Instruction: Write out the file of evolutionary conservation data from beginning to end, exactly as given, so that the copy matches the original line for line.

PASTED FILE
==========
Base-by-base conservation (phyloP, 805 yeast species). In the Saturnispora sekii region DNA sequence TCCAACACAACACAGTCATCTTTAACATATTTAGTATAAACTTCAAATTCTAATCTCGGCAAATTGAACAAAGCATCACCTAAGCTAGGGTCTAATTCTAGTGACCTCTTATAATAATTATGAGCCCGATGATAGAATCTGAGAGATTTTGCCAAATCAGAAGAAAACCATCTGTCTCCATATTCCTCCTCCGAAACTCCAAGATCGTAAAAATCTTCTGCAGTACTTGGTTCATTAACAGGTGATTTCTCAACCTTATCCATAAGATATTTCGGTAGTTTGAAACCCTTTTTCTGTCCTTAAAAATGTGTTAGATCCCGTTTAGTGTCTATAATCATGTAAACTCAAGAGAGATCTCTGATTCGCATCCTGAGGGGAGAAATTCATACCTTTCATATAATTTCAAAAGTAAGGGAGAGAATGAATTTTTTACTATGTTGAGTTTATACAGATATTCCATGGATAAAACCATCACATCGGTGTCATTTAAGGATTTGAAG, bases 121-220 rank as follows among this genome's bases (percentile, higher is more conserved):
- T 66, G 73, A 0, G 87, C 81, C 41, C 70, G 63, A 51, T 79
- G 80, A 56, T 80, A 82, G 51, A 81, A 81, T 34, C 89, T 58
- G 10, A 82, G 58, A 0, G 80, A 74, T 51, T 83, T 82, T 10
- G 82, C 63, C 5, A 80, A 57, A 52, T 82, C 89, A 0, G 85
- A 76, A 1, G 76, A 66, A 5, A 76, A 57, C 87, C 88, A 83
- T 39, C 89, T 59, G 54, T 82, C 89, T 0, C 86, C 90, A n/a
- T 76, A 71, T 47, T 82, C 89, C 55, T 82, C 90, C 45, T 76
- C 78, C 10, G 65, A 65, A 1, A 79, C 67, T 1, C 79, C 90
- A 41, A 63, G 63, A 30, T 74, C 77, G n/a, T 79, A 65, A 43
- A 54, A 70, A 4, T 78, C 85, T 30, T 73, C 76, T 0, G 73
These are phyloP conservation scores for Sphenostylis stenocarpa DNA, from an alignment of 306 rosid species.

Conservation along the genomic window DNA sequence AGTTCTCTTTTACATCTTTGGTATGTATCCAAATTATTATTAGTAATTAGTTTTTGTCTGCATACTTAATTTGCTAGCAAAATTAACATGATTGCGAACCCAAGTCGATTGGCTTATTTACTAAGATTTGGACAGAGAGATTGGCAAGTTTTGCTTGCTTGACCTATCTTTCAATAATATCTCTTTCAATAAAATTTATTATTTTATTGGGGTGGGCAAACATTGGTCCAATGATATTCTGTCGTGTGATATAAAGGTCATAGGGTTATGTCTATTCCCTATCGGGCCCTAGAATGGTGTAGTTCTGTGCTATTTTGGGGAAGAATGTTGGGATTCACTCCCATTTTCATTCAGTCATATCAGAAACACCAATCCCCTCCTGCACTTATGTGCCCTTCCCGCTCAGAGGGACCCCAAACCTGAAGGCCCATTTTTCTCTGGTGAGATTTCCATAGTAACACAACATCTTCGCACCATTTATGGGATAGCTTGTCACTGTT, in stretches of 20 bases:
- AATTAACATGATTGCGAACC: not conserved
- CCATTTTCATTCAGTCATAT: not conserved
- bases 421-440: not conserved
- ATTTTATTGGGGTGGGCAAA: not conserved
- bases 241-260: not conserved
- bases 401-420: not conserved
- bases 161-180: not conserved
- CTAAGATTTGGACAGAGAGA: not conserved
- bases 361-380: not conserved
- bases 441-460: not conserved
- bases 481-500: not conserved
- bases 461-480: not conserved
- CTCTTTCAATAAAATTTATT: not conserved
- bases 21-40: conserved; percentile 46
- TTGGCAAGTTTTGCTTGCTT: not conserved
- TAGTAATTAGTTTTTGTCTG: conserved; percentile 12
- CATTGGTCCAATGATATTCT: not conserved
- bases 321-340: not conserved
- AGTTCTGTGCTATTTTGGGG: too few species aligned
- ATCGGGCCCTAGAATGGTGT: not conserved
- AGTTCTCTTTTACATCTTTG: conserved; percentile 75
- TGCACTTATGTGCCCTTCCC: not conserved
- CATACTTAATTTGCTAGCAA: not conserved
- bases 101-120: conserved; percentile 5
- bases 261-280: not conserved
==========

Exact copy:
Base-by-base conservation (phyloP, 805 yeast species). In the Saturnispora sekii region DNA sequence TCCAACACAACACAGTCATCTTTAACATATTTAGTATAAACTTCAAATTCTAATCTCGGCAAATTGAACAAAGCATCACCTAAGCTAGGGTCTAATTCTAGTGACCTCTTATAATAATTATGAGCCCGATGATAGAATCTGAGAGATTTTGCCAAATCAGAAGAAAACCATCTGTCTCCATATTCCTCCTCCGAAACTCCAAGATCGTAAAAATCTTCTGCAGTACTTGGTTCATTAACAGGTGATTTCTCAACCTTATCCATAAGATATTTCGGTAGTTTGAAACCCTTTTTCTGTCCTTAAAAATGTGTTAGATCCCGTTTAGTGTCTATAATCATGTAAACTCAAGAGAGATCTCTGATTCGCATCCTGAGGGGAGAAATTCATACCTTTCATATAATTTCAAAAGTAAGGGAGAGAATGAATTTTTTACTATGTTGAGTTTATACAGATATTCCATGGATAAAACCATCACATCGGTGTCATTTAAGGATTTGAAG, bases 121-220 rank as follows among this genome's bases (percentile, higher is more conserved):
- T 66, G 73, A 0, G 87, C 81, C 41, C 70, G 63, A 51, T 79
- G 80, A 56, T 80, A 82, G 51, A 81, A 81, T 34, C 89, T 58
- G 10, A 82, G 58, A 0, G 80, A 74, T 51, T 83, T 82, T 10
- G 82, C 63, C 5, A 80, A 57, A 52, T 82, C 89, A 0, G 85
- A 76, A 1, G 76, A 66, A 5, A 76, A 57, C 87, C 88, A 83
- T 39, C 89, T 59, G 54, T 82, C 89, T 0, C 86, C 90, A n/a
- T 76, A 71, T 47, T 82, C 89, C 55, T 82, C 90, C 45, T 76
- C 78, C 10, G 65, A 65, A 1, A 79, C 67, T 1, C 79, C 90
- A 41, A 63, G 63, A 30, T 74, C 77, G n/a, T 79, A 65, A 43
- A 54, A 70, A 4, T 78, C 85, T 30, T 73, C 76, T 0, G 73
These are phyloP conservation scores for Sphenostylis stenocarpa DNA, from an alignment of 306 rosid species.

Conservation along the genomic window DNA sequence AGTTCTCTTTTACATCTTTGGTATGTATCCAAATTATTATTAGTAATTAGTTTTTGTCTGCATACTTAATTTGCTAGCAAAATTAACATGATTGCGAACCCAAGTCGATTGGCTTATTTACTAAGATTTGGACAGAGAGATTGGCAAGTTTTGCTTGCTTGACCTATCTTTCAATAATATCTCTTTCAATAAAATTTATTATTTTATTGGGGTGGGCAAACATTGGTCCAATGATATTCTGTCGTGTGATATAAAGGTCATAGGGTTATGTCTATTCCCTATCGGGCCCTAGAATGGTGTAGTTCTGTGCTATTTTGGGGAAGAATGTTGGGATTCACTCCCATTTTCATTCAGTCATATCAGAAACACCAATCCCCTCCTGCACTTATGTGCCCTTCCCGCTCAGAGGGACCCCAAACCTGAAGGCCCATTTTTCTCTGGTGAGATTTCCATAGTAACACAACATCTTCGCACCATTTATGGGATAGCTTGTCACTGTT, in stretches of 20 bases:
- AATTAACATGATTGCGAACC: not conserved
- CCATTTTCATTCAGTCATAT: not conserved
- bases 421-440: not conserved
- ATTTTATTGGGGTGGGCAAA: not conserved
- bases 241-260: not conserved
- bases 401-420: not conserved
- bases 161-180: not conserved
- CTAAGATTTGGACAGAGAGA: not conserved
- bases 361-380: not conserved
- bases 441-460: not conserved
- bases 481-500: not conserved
- bases 461-480: not conserved
- CTCTTTCAATAAAATTTATT: not conserved
- bases 21-40: conserved; percentile 46
- TTGGCAAGTTTTGCTTGCTT: not conserved
- TAGTAATTAGTTTTTGTCTG: conserved; percentile 12
- CATTGGTCCAATGATATTCT: not conserved
- bases 321-340: not conserved
- AGTTCTGTGCTATTTTGGGG: too few species aligned
- ATCGGGCCCTAGAATGGTGT: not conserved
- AGTTCTCTTTTACATCTTTG: conserved; percentile 75
- TGCACTTATGTGCCCTTCCC: not conserved
- CATACTTAATTTGCTAGCAA: not conserved
- bases 101-120: conserved; percentile 5
- bases 261-280: not conserved